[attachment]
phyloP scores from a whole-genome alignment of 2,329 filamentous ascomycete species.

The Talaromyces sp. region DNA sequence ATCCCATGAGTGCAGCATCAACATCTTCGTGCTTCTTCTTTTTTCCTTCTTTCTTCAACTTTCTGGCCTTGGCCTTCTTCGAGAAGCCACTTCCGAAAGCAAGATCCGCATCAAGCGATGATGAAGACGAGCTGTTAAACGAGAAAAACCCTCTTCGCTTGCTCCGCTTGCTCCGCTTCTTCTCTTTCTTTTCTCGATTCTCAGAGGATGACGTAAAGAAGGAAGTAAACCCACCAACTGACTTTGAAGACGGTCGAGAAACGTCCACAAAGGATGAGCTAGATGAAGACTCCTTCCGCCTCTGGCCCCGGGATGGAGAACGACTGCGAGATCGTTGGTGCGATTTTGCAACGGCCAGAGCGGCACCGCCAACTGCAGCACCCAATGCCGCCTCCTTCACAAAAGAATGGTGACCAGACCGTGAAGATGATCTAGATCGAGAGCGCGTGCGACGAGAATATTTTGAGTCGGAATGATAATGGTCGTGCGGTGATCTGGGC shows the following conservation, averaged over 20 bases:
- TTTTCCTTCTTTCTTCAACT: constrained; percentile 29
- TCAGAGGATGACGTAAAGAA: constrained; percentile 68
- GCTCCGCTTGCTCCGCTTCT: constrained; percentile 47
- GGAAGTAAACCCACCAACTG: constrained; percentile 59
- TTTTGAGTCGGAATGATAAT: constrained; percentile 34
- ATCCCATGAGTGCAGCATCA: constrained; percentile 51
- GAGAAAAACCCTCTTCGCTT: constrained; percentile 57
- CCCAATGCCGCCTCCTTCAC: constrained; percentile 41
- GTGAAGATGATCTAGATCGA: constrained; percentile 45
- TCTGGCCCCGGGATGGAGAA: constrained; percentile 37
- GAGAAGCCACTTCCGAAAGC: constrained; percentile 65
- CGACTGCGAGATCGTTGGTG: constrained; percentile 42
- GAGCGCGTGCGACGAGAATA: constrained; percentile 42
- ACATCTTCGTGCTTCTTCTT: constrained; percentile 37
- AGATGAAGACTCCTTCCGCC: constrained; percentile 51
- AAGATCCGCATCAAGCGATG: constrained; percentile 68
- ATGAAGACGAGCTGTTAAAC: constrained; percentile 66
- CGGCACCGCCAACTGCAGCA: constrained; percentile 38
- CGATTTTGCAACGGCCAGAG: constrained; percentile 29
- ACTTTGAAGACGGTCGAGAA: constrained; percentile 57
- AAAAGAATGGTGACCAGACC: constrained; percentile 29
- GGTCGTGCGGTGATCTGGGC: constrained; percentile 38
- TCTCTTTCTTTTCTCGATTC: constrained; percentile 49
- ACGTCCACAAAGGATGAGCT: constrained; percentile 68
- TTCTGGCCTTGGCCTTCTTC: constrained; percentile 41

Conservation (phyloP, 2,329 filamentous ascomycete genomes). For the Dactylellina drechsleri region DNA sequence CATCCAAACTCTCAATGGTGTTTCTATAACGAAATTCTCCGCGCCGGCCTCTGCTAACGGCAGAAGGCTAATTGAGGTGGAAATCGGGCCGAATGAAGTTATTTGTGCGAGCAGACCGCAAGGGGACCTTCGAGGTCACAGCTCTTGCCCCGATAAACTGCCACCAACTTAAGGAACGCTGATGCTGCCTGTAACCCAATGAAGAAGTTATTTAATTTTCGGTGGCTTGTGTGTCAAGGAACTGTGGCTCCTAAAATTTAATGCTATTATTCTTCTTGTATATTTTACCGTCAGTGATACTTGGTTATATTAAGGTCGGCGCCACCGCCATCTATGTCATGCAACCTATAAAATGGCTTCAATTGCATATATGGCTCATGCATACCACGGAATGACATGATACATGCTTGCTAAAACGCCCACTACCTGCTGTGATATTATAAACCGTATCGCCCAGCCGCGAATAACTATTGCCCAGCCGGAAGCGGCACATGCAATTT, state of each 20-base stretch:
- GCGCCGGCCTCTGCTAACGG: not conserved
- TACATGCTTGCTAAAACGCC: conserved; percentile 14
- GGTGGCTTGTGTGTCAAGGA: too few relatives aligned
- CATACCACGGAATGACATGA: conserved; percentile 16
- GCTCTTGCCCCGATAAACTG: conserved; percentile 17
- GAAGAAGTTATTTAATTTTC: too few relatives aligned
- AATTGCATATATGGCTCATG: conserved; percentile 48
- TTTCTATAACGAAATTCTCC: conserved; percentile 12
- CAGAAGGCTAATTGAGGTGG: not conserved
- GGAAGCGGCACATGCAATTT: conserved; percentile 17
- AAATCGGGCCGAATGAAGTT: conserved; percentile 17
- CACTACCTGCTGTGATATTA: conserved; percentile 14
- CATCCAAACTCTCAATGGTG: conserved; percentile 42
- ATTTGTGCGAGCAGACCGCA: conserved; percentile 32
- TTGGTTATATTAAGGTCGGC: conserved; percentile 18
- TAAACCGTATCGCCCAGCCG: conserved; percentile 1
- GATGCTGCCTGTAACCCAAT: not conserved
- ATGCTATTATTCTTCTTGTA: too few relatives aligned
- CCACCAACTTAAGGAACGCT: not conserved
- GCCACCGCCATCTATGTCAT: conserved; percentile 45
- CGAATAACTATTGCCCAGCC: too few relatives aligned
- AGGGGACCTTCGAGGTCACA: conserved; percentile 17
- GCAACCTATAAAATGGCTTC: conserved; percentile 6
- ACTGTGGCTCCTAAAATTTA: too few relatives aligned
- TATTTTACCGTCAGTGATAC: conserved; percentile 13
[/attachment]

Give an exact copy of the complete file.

phyloP scores from a whole-genome alignment of 2,329 filamentous ascomycete species.

The Talaromyces sp. region DNA sequence ATCCCATGAGTGCAGCATCAACATCTTCGTGCTTCTTCTTTTTTCCTTCTTTCTTCAACTTTCTGGCCTTGGCCTTCTTCGAGAAGCCACTTCCGAAAGCAAGATCCGCATCAAGCGATGATGAAGACGAGCTGTTAAACGAGAAAAACCCTCTTCGCTTGCTCCGCTTGCTCCGCTTCTTCTCTTTCTTTTCTCGATTCTCAGAGGATGACGTAAAGAAGGAAGTAAACCCACCAACTGACTTTGAAGACGGTCGAGAAACGTCCACAAAGGATGAGCTAGATGAAGACTCCTTCCGCCTCTGGCCCCGGGATGGAGAACGACTGCGAGATCGTTGGTGCGATTTTGCAACGGCCAGAGCGGCACCGCCAACTGCAGCACCCAATGCCGCCTCCTTCACAAAAGAATGGTGACCAGACCGTGAAGATGATCTAGATCGAGAGCGCGTGCGACGAGAATATTTTGAGTCGGAATGATAATGGTCGTGCGGTGATCTGGGC shows the following conservation, averaged over 20 bases:
- TTTTCCTTCTTTCTTCAACT: constrained; percentile 29
- TCAGAGGATGACGTAAAGAA: constrained; percentile 68
- GCTCCGCTTGCTCCGCTTCT: constrained; percentile 47
- GGAAGTAAACCCACCAACTG: constrained; percentile 59
- TTTTGAGTCGGAATGATAAT: constrained; percentile 34
- ATCCCATGAGTGCAGCATCA: constrained; percentile 51
- GAGAAAAACCCTCTTCGCTT: constrained; percentile 57
- CCCAATGCCGCCTCCTTCAC: constrained; percentile 41
- GTGAAGATGATCTAGATCGA: constrained; percentile 45
- TCTGGCCCCGGGATGGAGAA: constrained; percentile 37
- GAGAAGCCACTTCCGAAAGC: constrained; percentile 65
- CGACTGCGAGATCGTTGGTG: constrained; percentile 42
- GAGCGCGTGCGACGAGAATA: constrained; percentile 42
- ACATCTTCGTGCTTCTTCTT: constrained; percentile 37
- AGATGAAGACTCCTTCCGCC: constrained; percentile 51
- AAGATCCGCATCAAGCGATG: constrained; percentile 68
- ATGAAGACGAGCTGTTAAAC: constrained; percentile 66
- CGGCACCGCCAACTGCAGCA: constrained; percentile 38
- CGATTTTGCAACGGCCAGAG: constrained; percentile 29
- ACTTTGAAGACGGTCGAGAA: constrained; percentile 57
- AAAAGAATGGTGACCAGACC: constrained; percentile 29
- GGTCGTGCGGTGATCTGGGC: constrained; percentile 38
- TCTCTTTCTTTTCTCGATTC: constrained; percentile 49
- ACGTCCACAAAGGATGAGCT: constrained; percentile 68
- TTCTGGCCTTGGCCTTCTTC: constrained; percentile 41

Conservation (phyloP, 2,329 filamentous ascomycete genomes). For the Dactylellina drechsleri region DNA sequence CATCCAAACTCTCAATGGTGTTTCTATAACGAAATTCTCCGCGCCGGCCTCTGCTAACGGCAGAAGGCTAATTGAGGTGGAAATCGGGCCGAATGAAGTTATTTGTGCGAGCAGACCGCAAGGGGACCTTCGAGGTCACAGCTCTTGCCCCGATAAACTGCCACCAACTTAAGGAACGCTGATGCTGCCTGTAACCCAATGAAGAAGTTATTTAATTTTCGGTGGCTTGTGTGTCAAGGAACTGTGGCTCCTAAAATTTAATGCTATTATTCTTCTTGTATATTTTACCGTCAGTGATACTTGGTTATATTAAGGTCGGCGCCACCGCCATCTATGTCATGCAACCTATAAAATGGCTTCAATTGCATATATGGCTCATGCATACCACGGAATGACATGATACATGCTTGCTAAAACGCCCACTACCTGCTGTGATATTATAAACCGTATCGCCCAGCCGCGAATAACTATTGCCCAGCCGGAAGCGGCACATGCAATTT, state of each 20-base stretch:
- GCGCCGGCCTCTGCTAACGG: not conserved
- TACATGCTTGCTAAAACGCC: conserved; percentile 14
- GGTGGCTTGTGTGTCAAGGA: too few relatives aligned
- CATACCACGGAATGACATGA: conserved; percentile 16
- GCTCTTGCCCCGATAAACTG: conserved; percentile 17
- GAAGAAGTTATTTAATTTTC: too few relatives aligned
- AATTGCATATATGGCTCATG: conserved; percentile 48
- TTTCTATAACGAAATTCTCC: conserved; percentile 12
- CAGAAGGCTAATTGAGGTGG: not conserved
- GGAAGCGGCACATGCAATTT: conserved; percentile 17
- AAATCGGGCCGAATGAAGTT: conserved; percentile 17
- CACTACCTGCTGTGATATTA: conserved; percentile 14
- CATCCAAACTCTCAATGGTG: conserved; percentile 42
- ATTTGTGCGAGCAGACCGCA: conserved; percentile 32
- TTGGTTATATTAAGGTCGGC: conserved; percentile 18
- TAAACCGTATCGCCCAGCCG: conserved; percentile 1
- GATGCTGCCTGTAACCCAAT: not conserved
- ATGCTATTATTCTTCTTGTA: too few relatives aligned
- CCACCAACTTAAGGAACGCT: not conserved
- GCCACCGCCATCTATGTCAT: conserved; percentile 45
- CGAATAACTATTGCCCAGCC: too few relatives aligned
- AGGGGACCTTCGAGGTCACA: conserved; percentile 17
- GCAACCTATAAAATGGCTTC: conserved; percentile 6
- ACTGTGGCTCCTAAAATTTA: too few relatives aligned
- TATTTTACCGTCAGTGATAC: conserved; percentile 13